FSF concludes third Latin American regional meeting

Press release  | 
18 November 2003

The Financial Stability Forum (FSF) has just concluded its third regional meeting in Latin America, held over the past two days at the Central Bank of Chile in Santiago de Chile. Senior representatives from finance ministries, central banks, and supervisory and regulatory authorities from four FSF member countries and ten regional non-member countries attended the meeting. Senior officials from international institutions represented on the FSF also took part in the meeting.

Participants exchanged views on strengths and vulnerabilities in international and regional financial systems. They shared the view that the economies in the Latin American region were generally showing signs of a recovery of growth, reflecting policy improvements, among other factors, but that the region continues to face vulnerabilities.

They discussed the sustainability of current and expected levels of public debt, pointing to the need to manage the debt in such a way as to reduce the impact of market shocks. In that regard, they noted that some countries in the region have taken advantage of the favourable external financing environment to consolidate their debt position. A continuation of favourable financial and economic conditions should be used to improve fiscal positions. They also pointed to reforms already implemented and reforms still needed to enhance domestic securities markets, in order to facilitate public sector debt management and to provide alternative sources of funding and risk management for the private sector. They discussed the risks posed by currency mismatches and partial dollarization and considered ways to reduce those risks, including the maintenance of good macroeconomic policies, a floating exchange rate regime and adequate prudential framework. They also noted the value of foreign direct investment in the financial sectors and agreed that a sound and predictable regulatory and legal environment is needed to address the concerns of both parent institutions and host authorities.

Participants exchanged views on international crisis prevention and resolution, pointing in particular to the successful incorporation of collective action clauses in recent bond issues by countries in the region.

They also shared views on the New Basel Capital Accord, the framework of which is expected to be completed by mid-year 2004. They agreed that national supervisors will need to review carefully whether the preconditions for implementation of the new Accord are satisfied and, if not, what steps they should be taking to enhance their regulatory, supervisory, and risk management capacity.

Participants reviewed initiatives currently underway to strengthen corporate governance. A number of measures have been taken and laws enacted, but enforcement of the rules is a key problem. In that regard, enhancement of judicial and legal systems is warranted. They pointed to the implementation of a number of national and international auditor oversight mechanisms, as well as efforts to reach an international consensus on accounting standards, to strengthen financial reporting frameworks. Participants also considered the issues of conflicts of interest affecting financial analysts and the integrity of the credit rating process. In all of these areas, participants underscored that further headway is desirable -- in Latin America as in other regions -- to strengthen efficiency, transparency, and investor confidence.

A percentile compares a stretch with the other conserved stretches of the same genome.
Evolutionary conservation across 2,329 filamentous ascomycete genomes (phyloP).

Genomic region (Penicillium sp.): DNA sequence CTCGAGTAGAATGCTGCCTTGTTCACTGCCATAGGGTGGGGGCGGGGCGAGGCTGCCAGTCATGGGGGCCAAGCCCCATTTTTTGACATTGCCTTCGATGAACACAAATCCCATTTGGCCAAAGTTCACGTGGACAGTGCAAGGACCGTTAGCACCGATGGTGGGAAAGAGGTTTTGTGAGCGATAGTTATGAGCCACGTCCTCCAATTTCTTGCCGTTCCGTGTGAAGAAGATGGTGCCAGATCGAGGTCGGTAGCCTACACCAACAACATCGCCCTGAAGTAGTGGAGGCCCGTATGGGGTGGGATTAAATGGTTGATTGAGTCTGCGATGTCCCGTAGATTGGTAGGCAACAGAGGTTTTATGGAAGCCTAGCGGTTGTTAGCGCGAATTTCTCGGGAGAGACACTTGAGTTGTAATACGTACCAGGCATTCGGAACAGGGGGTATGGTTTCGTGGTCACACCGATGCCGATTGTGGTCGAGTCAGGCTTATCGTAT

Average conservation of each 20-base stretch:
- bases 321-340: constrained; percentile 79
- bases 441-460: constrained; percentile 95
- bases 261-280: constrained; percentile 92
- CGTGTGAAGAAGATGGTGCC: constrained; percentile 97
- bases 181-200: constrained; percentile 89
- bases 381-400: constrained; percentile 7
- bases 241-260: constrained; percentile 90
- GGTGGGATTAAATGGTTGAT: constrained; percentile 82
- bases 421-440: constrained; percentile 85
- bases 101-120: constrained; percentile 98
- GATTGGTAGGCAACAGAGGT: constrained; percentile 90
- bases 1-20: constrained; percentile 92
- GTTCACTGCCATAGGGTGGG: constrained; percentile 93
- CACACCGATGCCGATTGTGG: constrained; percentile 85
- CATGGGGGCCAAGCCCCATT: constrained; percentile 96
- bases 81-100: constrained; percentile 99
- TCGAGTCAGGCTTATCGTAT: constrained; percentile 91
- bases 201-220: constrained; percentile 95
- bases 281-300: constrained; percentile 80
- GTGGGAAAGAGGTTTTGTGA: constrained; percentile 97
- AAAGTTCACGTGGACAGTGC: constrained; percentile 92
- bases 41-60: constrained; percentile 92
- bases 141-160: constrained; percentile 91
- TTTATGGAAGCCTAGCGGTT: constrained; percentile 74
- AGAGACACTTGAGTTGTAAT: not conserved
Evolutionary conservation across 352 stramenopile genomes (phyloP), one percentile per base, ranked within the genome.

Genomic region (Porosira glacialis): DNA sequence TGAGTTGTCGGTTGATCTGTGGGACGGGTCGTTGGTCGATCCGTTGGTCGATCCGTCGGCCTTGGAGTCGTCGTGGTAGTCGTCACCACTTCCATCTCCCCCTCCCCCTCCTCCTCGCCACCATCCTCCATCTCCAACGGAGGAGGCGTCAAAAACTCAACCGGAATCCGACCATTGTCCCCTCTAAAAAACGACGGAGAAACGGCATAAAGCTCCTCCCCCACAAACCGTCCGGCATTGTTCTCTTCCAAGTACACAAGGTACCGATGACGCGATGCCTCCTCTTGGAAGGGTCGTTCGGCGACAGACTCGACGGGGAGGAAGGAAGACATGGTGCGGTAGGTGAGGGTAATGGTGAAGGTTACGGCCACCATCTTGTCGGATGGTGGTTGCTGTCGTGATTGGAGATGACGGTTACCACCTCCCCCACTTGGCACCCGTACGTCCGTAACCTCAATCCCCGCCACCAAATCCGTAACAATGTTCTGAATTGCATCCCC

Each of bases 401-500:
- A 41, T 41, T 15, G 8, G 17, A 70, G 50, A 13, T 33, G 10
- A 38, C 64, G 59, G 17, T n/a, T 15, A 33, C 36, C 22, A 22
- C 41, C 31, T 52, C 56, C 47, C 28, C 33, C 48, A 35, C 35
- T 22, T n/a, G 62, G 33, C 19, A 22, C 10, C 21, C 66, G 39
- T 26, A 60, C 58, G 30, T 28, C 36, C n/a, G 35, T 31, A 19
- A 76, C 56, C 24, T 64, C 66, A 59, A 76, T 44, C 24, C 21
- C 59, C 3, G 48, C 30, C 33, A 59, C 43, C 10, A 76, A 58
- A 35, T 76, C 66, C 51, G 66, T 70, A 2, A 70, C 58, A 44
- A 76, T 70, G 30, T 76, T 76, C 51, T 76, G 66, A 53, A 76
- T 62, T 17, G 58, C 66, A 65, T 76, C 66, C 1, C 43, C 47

Participants thanked the Central Bank of Chile for its hospitality in hosting the meeting.


Note for editors. The FSF was established in February 1999 to promote international financial stability through enhanced information exchange and international cooperation in financial market supervision and surveillance. It brings together on a regular basis national authorities responsible for financial stability in significant international financial centres, international financial institutions, sector-specific international groupings of regulators and supervisors, and committees of central bank experts. Mr Roger W. Ferguson, Jr., Vice Chairman of the Board of Governors of the Federal Reserve System, chairs the FSF, supported by a small secretariat based in Basel, Switzerland.

The objective of bringing together Forum members and regional authorities is to allow an exchange of views on potential vulnerabilities from a regional perspective, brief regional authorities on the Forum’s discussions and enable them to inject their views and perspectives on the Forum’s work. A list of the institutions represented at the meeting is attached.

For further information on the FSF, its membership, the activities of its working groups and previous FSF meetings, please visit the FSF website at ww w.fsforum.org.